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Another Downside Strategy

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Another Downside Strategy?
By Lee Lowell

This seems to be all we can talk about these days. I'm tired of all my holdings going down in price. There's only so much downside protection covered calls can give you, and I don't like buying puts all that much because I'm more of a premium-seller kind of trader. So what else can we do in this bearish environment while keeping our long-term bullish opinion? We can actually combine these two trades to form a strategy called the "collar."

A collar is a strategy that is just like a covered call trade but with a twist. The collar is a combination of long stock, long an at-the-money put and short an out-of-the-money call. It is ideal to use this strategy on a stock that is somewhat volatile so the discrepancy between the put and call premiums is more pronounced. You want to use LEAP options so you have enough time for your bullish bias to work out and because the pricing of the options are more favorable the more time you have. So you buy the ATM put to give you the downside protection and sell the OTM call to pay for that protection. The call premium should be more than the put premium so that you can establish the spread for a credit. This strategy gives you complete downside protection for zero debit or a credit into your account, along with the chance for good upside potential.

With a regular covered call approach, your downside is protected only to the extent that the short-call premium gives you. Plus, your upside is capped at the short-call strike. With the collar, your upside profits are also capped, but you are protected all the way down to zero. Plus, you've received a credit for your effort. Sounds like a no brainer to me. What's the catch? There really isn't one except that your profits may be capped and you may have to wait awhile to see the rewards. But we are here for the long-term, so that doesn't bother me.

Let's take a look at an example with real prices. You want to get in on the hot fiber optic sector and decided to take your chances on Corning, Inc. (GLW). This is a volatile stock, to say the least--just what we want. As of this writing, GLW is trading for about $297/share. You want to hop on board but you've seen the destruction that some of these high fliers have done in the recent past. To insulate yourself for one of those nasty downdrafts, let's put on a collar. We'll buy 100 shares of GLW at $297, we'll buy 1 Jan 2003 $300 put for $83, and we'll sell 1 Jan 2003 $400 call for $85. This gives us an initial option credit of $2, theoretically bringing our 100 share purchase price of GLW down to $295.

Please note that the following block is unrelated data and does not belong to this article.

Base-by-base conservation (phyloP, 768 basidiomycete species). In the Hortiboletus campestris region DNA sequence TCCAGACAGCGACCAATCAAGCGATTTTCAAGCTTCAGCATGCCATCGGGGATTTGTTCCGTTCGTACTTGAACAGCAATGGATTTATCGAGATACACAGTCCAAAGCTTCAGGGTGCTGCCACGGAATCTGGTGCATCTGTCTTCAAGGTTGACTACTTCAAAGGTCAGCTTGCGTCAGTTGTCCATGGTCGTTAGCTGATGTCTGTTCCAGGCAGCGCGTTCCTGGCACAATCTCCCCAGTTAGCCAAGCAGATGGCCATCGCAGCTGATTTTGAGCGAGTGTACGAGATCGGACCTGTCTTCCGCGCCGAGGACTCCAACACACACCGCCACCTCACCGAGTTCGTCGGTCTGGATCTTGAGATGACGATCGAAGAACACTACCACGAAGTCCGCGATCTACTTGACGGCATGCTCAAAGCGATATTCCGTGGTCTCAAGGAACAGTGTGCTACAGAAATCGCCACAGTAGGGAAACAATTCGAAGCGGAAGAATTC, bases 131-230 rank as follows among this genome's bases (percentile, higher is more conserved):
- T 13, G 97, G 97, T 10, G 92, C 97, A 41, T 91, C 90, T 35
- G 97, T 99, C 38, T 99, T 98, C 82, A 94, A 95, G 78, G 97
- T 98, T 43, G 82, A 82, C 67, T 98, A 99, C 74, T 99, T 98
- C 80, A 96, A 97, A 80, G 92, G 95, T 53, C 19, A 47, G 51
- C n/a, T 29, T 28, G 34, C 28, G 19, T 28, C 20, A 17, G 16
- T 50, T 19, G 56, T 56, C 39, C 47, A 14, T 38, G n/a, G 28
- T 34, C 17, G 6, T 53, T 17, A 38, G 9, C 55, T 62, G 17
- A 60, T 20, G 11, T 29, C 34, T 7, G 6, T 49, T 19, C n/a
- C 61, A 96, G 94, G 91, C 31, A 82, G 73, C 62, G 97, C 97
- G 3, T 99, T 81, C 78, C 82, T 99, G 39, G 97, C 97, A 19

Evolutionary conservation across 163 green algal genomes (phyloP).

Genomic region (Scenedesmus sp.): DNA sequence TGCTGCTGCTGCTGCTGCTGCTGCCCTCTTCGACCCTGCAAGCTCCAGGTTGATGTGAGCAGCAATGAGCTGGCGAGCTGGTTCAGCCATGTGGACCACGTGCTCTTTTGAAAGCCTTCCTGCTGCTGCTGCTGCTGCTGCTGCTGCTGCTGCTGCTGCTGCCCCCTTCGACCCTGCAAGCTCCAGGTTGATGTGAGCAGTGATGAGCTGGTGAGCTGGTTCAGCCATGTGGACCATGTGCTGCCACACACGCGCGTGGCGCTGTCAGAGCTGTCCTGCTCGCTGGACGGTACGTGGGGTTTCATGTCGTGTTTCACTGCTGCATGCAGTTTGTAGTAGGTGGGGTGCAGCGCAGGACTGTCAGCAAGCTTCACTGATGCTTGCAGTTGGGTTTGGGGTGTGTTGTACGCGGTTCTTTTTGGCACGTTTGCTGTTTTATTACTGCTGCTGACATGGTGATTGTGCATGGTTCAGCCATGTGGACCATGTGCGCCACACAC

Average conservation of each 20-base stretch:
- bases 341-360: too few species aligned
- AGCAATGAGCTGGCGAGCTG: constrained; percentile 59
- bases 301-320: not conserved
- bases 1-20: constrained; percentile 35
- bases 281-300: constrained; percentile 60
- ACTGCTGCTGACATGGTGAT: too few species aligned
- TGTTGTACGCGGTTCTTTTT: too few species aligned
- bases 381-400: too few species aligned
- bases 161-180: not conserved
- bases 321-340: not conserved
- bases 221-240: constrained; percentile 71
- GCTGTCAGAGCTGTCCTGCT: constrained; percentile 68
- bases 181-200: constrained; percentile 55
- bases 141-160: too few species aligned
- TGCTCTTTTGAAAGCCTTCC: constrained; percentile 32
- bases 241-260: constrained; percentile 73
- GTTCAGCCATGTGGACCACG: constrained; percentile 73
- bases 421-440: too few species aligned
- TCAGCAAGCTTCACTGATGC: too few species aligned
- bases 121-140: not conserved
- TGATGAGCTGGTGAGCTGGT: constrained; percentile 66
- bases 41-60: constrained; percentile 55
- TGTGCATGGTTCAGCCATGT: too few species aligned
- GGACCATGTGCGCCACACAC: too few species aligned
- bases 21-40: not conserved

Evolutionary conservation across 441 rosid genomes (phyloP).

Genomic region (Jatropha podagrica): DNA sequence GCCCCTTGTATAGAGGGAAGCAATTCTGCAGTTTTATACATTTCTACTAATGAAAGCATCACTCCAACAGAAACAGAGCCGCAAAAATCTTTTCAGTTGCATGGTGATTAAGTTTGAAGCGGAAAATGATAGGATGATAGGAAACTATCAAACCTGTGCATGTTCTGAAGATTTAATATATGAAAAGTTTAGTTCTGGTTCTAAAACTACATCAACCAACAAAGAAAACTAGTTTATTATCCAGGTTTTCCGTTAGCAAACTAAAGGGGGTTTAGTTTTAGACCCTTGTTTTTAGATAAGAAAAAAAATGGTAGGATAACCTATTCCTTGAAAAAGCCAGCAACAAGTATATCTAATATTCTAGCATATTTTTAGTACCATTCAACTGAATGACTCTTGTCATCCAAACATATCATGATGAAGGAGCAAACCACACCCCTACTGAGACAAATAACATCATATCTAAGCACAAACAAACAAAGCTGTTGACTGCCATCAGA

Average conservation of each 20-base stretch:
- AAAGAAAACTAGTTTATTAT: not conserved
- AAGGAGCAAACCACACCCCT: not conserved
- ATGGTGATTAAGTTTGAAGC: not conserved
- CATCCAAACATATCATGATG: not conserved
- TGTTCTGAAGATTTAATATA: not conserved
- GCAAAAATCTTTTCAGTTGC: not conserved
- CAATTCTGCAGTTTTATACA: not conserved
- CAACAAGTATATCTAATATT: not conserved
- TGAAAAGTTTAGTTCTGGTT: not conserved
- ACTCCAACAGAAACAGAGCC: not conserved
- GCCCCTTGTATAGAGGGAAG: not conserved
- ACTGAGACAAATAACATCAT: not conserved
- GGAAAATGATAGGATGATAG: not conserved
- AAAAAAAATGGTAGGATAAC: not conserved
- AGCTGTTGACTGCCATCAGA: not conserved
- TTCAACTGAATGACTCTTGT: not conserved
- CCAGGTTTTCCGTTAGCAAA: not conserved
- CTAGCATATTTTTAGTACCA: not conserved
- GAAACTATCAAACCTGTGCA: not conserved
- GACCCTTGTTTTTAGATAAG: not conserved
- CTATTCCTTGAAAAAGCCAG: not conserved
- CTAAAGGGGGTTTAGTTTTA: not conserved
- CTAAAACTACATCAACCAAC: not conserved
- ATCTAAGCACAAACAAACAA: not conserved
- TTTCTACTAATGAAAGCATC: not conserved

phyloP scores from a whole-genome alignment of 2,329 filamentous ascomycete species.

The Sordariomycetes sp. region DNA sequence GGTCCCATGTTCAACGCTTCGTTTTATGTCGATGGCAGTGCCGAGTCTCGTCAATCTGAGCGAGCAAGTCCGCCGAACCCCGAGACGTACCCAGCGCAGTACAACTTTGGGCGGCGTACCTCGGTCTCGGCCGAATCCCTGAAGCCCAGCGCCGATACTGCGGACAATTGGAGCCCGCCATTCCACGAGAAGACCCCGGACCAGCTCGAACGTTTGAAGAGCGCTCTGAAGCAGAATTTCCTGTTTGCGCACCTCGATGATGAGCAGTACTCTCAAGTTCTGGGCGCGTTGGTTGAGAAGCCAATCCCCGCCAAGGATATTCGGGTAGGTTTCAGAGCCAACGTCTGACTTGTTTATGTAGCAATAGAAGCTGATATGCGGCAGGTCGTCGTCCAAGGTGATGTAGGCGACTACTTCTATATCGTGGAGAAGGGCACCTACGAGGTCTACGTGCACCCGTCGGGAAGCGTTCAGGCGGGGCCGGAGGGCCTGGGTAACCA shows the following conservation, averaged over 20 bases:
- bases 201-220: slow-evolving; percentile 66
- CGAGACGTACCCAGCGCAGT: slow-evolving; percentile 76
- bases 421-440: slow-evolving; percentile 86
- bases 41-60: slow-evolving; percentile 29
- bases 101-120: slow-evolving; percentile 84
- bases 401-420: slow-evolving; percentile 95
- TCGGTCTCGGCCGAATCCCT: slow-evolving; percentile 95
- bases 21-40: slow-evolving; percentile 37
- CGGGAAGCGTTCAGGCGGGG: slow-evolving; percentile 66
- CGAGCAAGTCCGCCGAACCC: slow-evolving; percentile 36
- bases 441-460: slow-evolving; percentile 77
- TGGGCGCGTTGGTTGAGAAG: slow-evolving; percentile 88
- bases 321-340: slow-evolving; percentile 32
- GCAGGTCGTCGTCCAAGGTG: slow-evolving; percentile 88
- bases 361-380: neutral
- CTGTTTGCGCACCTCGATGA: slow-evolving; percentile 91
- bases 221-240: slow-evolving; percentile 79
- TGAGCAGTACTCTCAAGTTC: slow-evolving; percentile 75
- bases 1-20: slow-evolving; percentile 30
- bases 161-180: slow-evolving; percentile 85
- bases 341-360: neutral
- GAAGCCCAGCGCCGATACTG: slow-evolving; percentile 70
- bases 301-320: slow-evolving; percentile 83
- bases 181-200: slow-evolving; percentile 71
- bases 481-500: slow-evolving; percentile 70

So where do we stand? We've got 100 shares of GLW with a cost basis of $295, we're long a Jan 2003 $300 put, and short a Jan 2003 $400 call. What does the risk/reward look like? In a worst case scenario, if GLW goes belly up and falls to zero, we'll walk away with $500 in our pocket. This is because we get to exercise the $300 put which means we get to sell GLW for $300/per share. Since we bought GLW for $297, plus our initial 2 point credit, that's 5 points ($500) profit no matter what (excluding commissions). What about the upside? That's even better. We have a 100 point leeway. We won't start giving up profits until we hit $400 per share. So come expiration day in Jan 2003, if GLW ends up at $400, we'll make 105 points x 100 shares = +$10,500. Not too bad. And that's only working with the minimum amount of contracts. Do that with 1000 shares and 10 option contracts and see what you get. So at the extremes, we'll either end up with $500 if GLW goes broke, or we'll make 10K if GLW goes up to $400/sh. Looks pretty good. I think anyone who gets to sell a covered call 100 points OTM, buy an ATM put for total downside protection, and gets to take in a credit for the trade, is doing very well.

If it's still confusing, let's break it down using total dollars to help clarify. If GLW goes bankrupt, we'll lose $29,700 on the long stock. We'll make $21,700 on the put ($300 strike - $83 premium = $217 x 100 = $21,700), and we'll make $8500 on the short call expiring worthless. $21,700 + $8500 = $30,200 - $29,700 = $500 total profit. Or put another way, just take the $300 put and subtract the cost basis of $295 for GLW and you get $5 points x 100 = $500. If GLW goes up to $400/sh. by expiration, we'll make 103 points on our 100 shares for +$10,300 ($400 - $297), plus the $200 initial credit from the options to give us a total of +$10,500.

The collar is a great way to protect yourself on the downside and to give you some room for profit on the upside. The GLW trade is really great because you have over 100 points of upside potential before having to give up profits and you're protected all the way down. This type of strategy can work for almost any stock. But you must look at long-term options and stocks that are a little more volatile. Of course, you can always adjust the collar in terms of strikes, expiration dates, etc. If you are really bullish you can actually reduce the amount of calls you use (if you are doing multiple contracts). Let's say you buy 1000 shares of stock and 10 put contracts. You can adjust the call strike and sell only 8 calls against the puts. As long as you use a low enough call strike whose premium will still outweigh the put price, you can still do the collar for a credit. So if your stock starts to rise, you will make more money sooner than later because you only have 8 short calls instead of 10 short calls. Theoretically, this gives you unlimited upside potential now instead of being capped. Give it a try. Good luck.

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